Paul Kavanagh

Soft Target

The television says that soft targets are those that order drinks at a bar, those that sit down at a table for a late meal, those that smoke under a street lamp losing their heat, those that give thanks that it is no longer a work week. He turns the television off. The silence adds to his misery. He goes to the window, moves the curtain, presses his face to the window, grimaces. “It’s still there.” His wife tells him to put down the telephone, go into the kitchen and make himself a cup of tea. She is at work. “I know you are busy. I just said I know you are busy. Wait. What? I know you have a very important job. I know you deal with complex issues, but it’s been there all morning.” She says something, sounds exasperated, bored, not interested. He clears his throat, scratches, rubs his chin, pinches a small amount of fat on his belly. She tells him she will talk to him when she gets home. “Wait. I want to talk now,” he says. She mumbles inaudibly. He puts down the telephone, goes into the kitchen, fills the kettle with water, turns on the kettle, throws a teabag into his mug, sprinkles artificial sugar over the teabag.

The goal is to turn the soft target into a paranoid idiot drooling, the goal is to turn the soft target into one of those caged beasts that refuse to leave the house, the goal is to turn the soft target into a Russian protagonist from the most depressing, nihilistic novel ever written. “What do you mean you can’t talk now? It’s not every day you get a call from America. Wait. What? Fine, I’ll call you tonight.” He waits, rests an elbow on the side, watches the water boil within the glass kettle, thinks it is symbolism, even a metaphor, the huge chaos, the huge turmoil, the water boiling. He waits, inspects, preens, removes the white of a nail, spits the splinter, realizes that he is angry. “I’m pissed, I really am. It’s me, Tom. Wait. Sorry. I’ll call back in a minute. What yes I know you are busy.” From the spout steam appears, swirls, ascends, and the kettle as designed whistles like a very old kettle. He pours the hot water over the teabag, waits, he has a minute, spits, look at the other eight nails, huffs, removes the saturated teabag, drops it into the trash can, pours milk into the brew, stirs, watches the milk be absorbed, another allusion to the riot within.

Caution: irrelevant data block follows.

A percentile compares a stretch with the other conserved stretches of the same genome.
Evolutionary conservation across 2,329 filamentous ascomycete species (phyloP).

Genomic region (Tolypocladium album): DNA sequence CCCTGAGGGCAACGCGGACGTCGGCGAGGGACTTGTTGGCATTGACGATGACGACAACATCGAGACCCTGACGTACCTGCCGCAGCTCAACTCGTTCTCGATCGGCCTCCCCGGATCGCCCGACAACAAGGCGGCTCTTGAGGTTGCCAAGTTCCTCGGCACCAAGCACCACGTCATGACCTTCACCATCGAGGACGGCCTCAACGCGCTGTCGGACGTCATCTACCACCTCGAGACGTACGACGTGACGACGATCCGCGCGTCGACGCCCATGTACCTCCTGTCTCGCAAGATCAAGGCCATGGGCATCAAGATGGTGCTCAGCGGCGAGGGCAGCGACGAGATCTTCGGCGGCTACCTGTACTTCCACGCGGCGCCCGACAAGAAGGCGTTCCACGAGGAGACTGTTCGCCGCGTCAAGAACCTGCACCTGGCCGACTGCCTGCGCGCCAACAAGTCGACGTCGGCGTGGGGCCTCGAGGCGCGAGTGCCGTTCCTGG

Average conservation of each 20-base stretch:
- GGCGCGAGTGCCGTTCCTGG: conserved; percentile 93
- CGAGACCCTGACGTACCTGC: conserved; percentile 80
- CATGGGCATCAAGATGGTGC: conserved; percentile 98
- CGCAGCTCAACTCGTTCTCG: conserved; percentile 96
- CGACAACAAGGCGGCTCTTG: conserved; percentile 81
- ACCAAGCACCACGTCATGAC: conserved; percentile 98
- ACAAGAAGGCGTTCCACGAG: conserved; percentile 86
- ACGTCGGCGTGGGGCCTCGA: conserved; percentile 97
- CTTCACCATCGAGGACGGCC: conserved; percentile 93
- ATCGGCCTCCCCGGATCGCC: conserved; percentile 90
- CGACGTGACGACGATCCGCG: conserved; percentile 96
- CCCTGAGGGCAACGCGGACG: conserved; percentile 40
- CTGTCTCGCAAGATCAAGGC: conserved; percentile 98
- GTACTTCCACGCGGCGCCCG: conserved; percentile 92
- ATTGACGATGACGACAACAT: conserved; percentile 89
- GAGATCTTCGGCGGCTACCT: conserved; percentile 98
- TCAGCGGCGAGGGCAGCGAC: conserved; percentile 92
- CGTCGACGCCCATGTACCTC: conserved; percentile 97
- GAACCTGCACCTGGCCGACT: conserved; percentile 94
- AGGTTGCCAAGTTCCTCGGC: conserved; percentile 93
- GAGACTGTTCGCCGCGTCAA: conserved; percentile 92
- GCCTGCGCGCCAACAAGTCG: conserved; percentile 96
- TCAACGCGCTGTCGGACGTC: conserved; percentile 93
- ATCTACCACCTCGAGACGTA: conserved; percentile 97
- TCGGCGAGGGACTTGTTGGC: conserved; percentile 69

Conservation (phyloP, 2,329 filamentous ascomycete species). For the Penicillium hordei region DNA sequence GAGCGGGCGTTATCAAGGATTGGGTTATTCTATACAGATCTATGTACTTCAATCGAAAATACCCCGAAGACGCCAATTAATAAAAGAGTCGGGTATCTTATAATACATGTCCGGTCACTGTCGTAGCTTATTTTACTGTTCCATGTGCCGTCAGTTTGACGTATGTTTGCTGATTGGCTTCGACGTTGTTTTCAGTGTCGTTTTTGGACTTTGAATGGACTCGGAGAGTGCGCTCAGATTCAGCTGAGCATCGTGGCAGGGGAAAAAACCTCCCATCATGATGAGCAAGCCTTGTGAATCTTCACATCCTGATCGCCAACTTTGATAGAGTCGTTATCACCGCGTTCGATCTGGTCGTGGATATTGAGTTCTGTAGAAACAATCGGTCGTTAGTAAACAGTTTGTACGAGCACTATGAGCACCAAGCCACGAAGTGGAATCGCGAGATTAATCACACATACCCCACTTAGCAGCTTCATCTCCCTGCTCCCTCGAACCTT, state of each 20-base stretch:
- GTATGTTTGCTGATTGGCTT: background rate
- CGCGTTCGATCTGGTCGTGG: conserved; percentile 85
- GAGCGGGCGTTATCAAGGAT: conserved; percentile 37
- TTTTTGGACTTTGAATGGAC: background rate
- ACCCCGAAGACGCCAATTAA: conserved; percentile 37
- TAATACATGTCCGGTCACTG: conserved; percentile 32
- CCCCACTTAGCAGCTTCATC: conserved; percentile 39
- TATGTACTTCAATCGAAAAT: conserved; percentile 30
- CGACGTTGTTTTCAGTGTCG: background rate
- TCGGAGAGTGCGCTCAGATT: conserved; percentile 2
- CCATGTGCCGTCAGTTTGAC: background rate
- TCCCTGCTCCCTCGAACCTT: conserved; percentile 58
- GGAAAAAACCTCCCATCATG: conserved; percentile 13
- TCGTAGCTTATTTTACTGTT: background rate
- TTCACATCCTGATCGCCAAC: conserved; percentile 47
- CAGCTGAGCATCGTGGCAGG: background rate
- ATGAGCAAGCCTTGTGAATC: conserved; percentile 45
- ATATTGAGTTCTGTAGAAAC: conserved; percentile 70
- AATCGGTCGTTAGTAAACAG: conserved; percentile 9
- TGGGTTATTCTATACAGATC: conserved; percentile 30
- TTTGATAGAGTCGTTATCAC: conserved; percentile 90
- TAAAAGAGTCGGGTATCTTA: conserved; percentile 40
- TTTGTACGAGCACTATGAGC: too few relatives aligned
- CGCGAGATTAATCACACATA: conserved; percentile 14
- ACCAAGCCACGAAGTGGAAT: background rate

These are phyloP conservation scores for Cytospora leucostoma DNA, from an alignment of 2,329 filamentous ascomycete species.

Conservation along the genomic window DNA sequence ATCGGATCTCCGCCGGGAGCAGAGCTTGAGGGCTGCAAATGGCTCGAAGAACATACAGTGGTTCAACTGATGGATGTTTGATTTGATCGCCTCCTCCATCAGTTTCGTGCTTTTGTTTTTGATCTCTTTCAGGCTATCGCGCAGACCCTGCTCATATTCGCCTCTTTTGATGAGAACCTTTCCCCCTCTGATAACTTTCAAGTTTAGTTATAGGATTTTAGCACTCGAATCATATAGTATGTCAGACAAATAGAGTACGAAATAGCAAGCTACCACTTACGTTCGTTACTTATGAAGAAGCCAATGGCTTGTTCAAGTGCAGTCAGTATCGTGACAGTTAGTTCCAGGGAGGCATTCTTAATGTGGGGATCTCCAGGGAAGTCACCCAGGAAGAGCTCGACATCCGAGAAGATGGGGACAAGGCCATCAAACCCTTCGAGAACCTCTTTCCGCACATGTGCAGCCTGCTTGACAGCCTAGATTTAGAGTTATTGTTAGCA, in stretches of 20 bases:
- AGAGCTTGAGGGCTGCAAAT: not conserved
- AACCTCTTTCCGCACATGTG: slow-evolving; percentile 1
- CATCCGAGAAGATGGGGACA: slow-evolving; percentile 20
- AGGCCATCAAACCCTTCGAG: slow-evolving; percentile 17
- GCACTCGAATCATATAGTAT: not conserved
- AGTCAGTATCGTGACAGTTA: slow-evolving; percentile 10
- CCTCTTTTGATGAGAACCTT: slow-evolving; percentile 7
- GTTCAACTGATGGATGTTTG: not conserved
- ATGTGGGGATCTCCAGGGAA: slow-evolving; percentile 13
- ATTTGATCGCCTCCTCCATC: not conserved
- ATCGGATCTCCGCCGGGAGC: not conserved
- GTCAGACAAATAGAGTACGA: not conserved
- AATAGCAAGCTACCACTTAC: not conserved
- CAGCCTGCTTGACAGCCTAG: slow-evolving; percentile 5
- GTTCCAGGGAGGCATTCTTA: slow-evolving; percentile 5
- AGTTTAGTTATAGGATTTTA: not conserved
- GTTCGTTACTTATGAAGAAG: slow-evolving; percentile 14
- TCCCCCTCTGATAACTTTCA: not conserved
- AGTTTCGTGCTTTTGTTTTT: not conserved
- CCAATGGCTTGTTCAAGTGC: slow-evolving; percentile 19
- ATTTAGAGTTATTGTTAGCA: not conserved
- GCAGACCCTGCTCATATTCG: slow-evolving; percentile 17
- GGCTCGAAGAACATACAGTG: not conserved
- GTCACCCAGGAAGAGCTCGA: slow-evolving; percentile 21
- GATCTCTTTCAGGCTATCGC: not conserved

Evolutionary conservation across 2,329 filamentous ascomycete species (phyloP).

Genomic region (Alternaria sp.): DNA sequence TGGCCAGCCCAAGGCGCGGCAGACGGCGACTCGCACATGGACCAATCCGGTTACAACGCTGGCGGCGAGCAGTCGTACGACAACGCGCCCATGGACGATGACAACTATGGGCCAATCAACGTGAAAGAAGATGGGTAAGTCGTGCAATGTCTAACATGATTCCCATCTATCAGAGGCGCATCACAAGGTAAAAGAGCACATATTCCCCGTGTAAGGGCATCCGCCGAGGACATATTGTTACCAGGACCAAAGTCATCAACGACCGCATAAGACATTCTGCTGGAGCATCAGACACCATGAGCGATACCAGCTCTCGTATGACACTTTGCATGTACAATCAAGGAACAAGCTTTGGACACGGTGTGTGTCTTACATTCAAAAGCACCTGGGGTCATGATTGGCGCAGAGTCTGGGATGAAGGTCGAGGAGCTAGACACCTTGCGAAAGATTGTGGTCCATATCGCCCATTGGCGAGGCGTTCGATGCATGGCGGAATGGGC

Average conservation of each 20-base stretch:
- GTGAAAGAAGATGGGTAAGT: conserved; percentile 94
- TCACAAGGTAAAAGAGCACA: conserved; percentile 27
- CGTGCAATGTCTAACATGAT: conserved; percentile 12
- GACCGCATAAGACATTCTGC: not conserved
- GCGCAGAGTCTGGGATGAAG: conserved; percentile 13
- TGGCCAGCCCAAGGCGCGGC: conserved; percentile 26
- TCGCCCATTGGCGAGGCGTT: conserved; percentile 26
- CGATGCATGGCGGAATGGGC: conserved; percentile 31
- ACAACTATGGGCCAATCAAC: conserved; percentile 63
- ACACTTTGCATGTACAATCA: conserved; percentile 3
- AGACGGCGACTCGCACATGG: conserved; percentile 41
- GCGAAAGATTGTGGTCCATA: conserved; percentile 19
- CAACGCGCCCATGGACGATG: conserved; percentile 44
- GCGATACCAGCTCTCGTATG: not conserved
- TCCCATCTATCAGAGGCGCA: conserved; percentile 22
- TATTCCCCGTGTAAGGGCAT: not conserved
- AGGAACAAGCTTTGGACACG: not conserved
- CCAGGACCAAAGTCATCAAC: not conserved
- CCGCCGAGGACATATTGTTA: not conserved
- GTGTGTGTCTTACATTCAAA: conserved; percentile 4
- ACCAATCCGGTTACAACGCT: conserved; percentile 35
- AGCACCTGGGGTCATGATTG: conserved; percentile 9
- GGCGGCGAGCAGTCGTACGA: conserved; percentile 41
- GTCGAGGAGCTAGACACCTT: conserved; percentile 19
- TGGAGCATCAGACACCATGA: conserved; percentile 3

The soft target turns into Panofsky seeking signs and symbols, the soft target moves like a ballerina, the soft target travels the streets like Villon and Francisco de Quevedo down back streets like a rat, the soft target quits drinking and smoking and lives like an ascetic father of the desert. He goes into the front room and stands by the window. There is a strong scent of celery in the air. He is puzzled and then he remembers Strindberg and Strindberg’s neuroses. He looks at the tea in the daylight, which is different from the electric light in the kitchen, the tea resembles chicken soup. He didn’t allow the teabag to brew long enough. He swears. “It’s me. Yes. Thank you. Sometimes you can be dumb. What? I’m sorry. Listen, I have to tell you something, listen, Pete, it’s important. Would I call you if it weren’t important? I didn’t mean it like that. Listen, I know you are at work, but listen, I never text, listen, chained to the utility pole, the utility pole out front, is a scooter. So what? It’s being held together with tape and rope. The front wheel is slightly deflated. There’s an A for anarchy sticker on the back. It’s a terrible eyesore.